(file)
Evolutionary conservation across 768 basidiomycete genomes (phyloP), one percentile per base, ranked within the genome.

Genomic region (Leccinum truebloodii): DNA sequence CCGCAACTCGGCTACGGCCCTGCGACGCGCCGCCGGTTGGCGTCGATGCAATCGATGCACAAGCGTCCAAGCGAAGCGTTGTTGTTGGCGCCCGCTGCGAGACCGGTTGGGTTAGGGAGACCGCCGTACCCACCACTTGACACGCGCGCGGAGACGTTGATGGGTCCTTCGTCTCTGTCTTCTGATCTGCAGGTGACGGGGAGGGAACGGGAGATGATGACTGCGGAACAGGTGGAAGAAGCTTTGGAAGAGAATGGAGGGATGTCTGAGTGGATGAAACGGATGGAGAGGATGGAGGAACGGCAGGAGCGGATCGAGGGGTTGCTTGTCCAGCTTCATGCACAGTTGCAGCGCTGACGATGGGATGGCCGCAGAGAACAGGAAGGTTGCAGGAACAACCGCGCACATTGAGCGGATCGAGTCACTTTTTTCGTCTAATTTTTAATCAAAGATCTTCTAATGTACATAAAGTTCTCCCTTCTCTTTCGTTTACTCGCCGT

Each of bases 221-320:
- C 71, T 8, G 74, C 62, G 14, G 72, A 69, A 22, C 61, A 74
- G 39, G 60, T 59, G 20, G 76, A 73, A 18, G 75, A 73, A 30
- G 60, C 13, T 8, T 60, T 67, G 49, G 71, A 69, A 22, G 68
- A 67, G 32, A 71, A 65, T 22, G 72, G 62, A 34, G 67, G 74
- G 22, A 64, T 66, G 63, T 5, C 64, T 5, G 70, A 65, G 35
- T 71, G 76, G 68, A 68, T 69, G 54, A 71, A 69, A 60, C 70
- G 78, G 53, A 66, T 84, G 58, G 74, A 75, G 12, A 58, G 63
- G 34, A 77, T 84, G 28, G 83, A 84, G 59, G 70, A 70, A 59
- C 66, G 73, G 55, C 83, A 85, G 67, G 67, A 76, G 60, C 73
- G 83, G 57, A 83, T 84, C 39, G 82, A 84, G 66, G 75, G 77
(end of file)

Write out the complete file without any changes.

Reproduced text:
Evolutionary conservation across 768 basidiomycete genomes (phyloP), one percentile per base, ranked within the genome.

Genomic region (Leccinum truebloodii): DNA sequence CCGCAACTCGGCTACGGCCCTGCGACGCGCCGCCGGTTGGCGTCGATGCAATCGATGCACAAGCGTCCAAGCGAAGCGTTGTTGTTGGCGCCCGCTGCGAGACCGGTTGGGTTAGGGAGACCGCCGTACCCACCACTTGACACGCGCGCGGAGACGTTGATGGGTCCTTCGTCTCTGTCTTCTGATCTGCAGGTGACGGGGAGGGAACGGGAGATGATGACTGCGGAACAGGTGGAAGAAGCTTTGGAAGAGAATGGAGGGATGTCTGAGTGGATGAAACGGATGGAGAGGATGGAGGAACGGCAGGAGCGGATCGAGGGGTTGCTTGTCCAGCTTCATGCACAGTTGCAGCGCTGACGATGGGATGGCCGCAGAGAACAGGAAGGTTGCAGGAACAACCGCGCACATTGAGCGGATCGAGTCACTTTTTTCGTCTAATTTTTAATCAAAGATCTTCTAATGTACATAAAGTTCTCCCTTCTCTTTCGTTTACTCGCCGT

Each of bases 221-320:
- C 71, T 8, G 74, C 62, G 14, G 72, A 69, A 22, C 61, A 74
- G 39, G 60, T 59, G 20, G 76, A 73, A 18, G 75, A 73, A 30
- G 60, C 13, T 8, T 60, T 67, G 49, G 71, A 69, A 22, G 68
- A 67, G 32, A 71, A 65, T 22, G 72, G 62, A 34, G 67, G 74
- G 22, A 64, T 66, G 63, T 5, C 64, T 5, G 70, A 65, G 35
- T 71, G 76, G 68, A 68, T 69, G 54, A 71, A 69, A 60, C 70
- G 78, G 53, A 66, T 84, G 58, G 74, A 75, G 12, A 58, G 63
- G 34, A 77, T 84, G 28, G 83, A 84, G 59, G 70, A 70, A 59
- C 66, G 73, G 55, C 83, A 85, G 67, G 67, A 76, G 60, C 73
- G 83, G 57, A 83, T 84, C 39, G 82, A 84, G 66, G 75, G 77